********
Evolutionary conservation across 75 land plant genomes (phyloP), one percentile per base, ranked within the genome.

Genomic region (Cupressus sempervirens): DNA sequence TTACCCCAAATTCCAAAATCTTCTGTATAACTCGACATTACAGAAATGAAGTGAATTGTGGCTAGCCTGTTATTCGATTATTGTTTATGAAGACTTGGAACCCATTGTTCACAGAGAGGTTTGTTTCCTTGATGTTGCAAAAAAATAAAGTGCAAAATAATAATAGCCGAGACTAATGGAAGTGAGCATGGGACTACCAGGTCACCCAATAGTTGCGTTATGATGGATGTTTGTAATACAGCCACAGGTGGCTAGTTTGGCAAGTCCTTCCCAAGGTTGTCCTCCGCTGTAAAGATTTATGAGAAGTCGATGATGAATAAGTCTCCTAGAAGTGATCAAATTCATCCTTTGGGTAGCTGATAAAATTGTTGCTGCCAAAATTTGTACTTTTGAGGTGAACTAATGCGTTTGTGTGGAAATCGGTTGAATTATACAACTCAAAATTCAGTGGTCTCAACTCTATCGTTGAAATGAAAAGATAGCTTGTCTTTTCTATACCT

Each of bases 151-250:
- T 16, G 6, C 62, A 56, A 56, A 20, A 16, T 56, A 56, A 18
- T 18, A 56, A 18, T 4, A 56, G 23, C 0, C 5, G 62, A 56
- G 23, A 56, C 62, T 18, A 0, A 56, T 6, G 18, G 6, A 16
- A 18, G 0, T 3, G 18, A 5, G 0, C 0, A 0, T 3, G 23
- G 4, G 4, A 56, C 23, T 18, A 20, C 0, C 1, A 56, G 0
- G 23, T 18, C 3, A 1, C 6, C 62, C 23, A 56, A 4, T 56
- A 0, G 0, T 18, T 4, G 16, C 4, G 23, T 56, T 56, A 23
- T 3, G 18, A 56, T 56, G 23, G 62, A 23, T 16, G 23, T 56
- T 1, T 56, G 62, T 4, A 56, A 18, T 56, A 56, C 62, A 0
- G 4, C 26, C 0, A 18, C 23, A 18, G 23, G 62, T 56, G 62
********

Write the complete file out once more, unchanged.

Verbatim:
Evolutionary conservation across 75 land plant genomes (phyloP), one percentile per base, ranked within the genome.

Genomic region (Cupressus sempervirens): DNA sequence TTACCCCAAATTCCAAAATCTTCTGTATAACTCGACATTACAGAAATGAAGTGAATTGTGGCTAGCCTGTTATTCGATTATTGTTTATGAAGACTTGGAACCCATTGTTCACAGAGAGGTTTGTTTCCTTGATGTTGCAAAAAAATAAAGTGCAAAATAATAATAGCCGAGACTAATGGAAGTGAGCATGGGACTACCAGGTCACCCAATAGTTGCGTTATGATGGATGTTTGTAATACAGCCACAGGTGGCTAGTTTGGCAAGTCCTTCCCAAGGTTGTCCTCCGCTGTAAAGATTTATGAGAAGTCGATGATGAATAAGTCTCCTAGAAGTGATCAAATTCATCCTTTGGGTAGCTGATAAAATTGTTGCTGCCAAAATTTGTACTTTTGAGGTGAACTAATGCGTTTGTGTGGAAATCGGTTGAATTATACAACTCAAAATTCAGTGGTCTCAACTCTATCGTTGAAATGAAAAGATAGCTTGTCTTTTCTATACCT

Each of bases 151-250:
- T 16, G 6, C 62, A 56, A 56, A 20, A 16, T 56, A 56, A 18
- T 18, A 56, A 18, T 4, A 56, G 23, C 0, C 5, G 62, A 56
- G 23, A 56, C 62, T 18, A 0, A 56, T 6, G 18, G 6, A 16
- A 18, G 0, T 3, G 18, A 5, G 0, C 0, A 0, T 3, G 23
- G 4, G 4, A 56, C 23, T 18, A 20, C 0, C 1, A 56, G 0
- G 23, T 18, C 3, A 1, C 6, C 62, C 23, A 56, A 4, T 56
- A 0, G 0, T 18, T 4, G 16, C 4, G 23, T 56, T 56, A 23
- T 3, G 18, A 56, T 56, G 23, G 62, A 23, T 16, G 23, T 56
- T 1, T 56, G 62, T 4, A 56, A 18, T 56, A 56, C 62, A 0
- G 4, C 26, C 0, A 18, C 23, A 18, G 23, G 62, T 56, G 62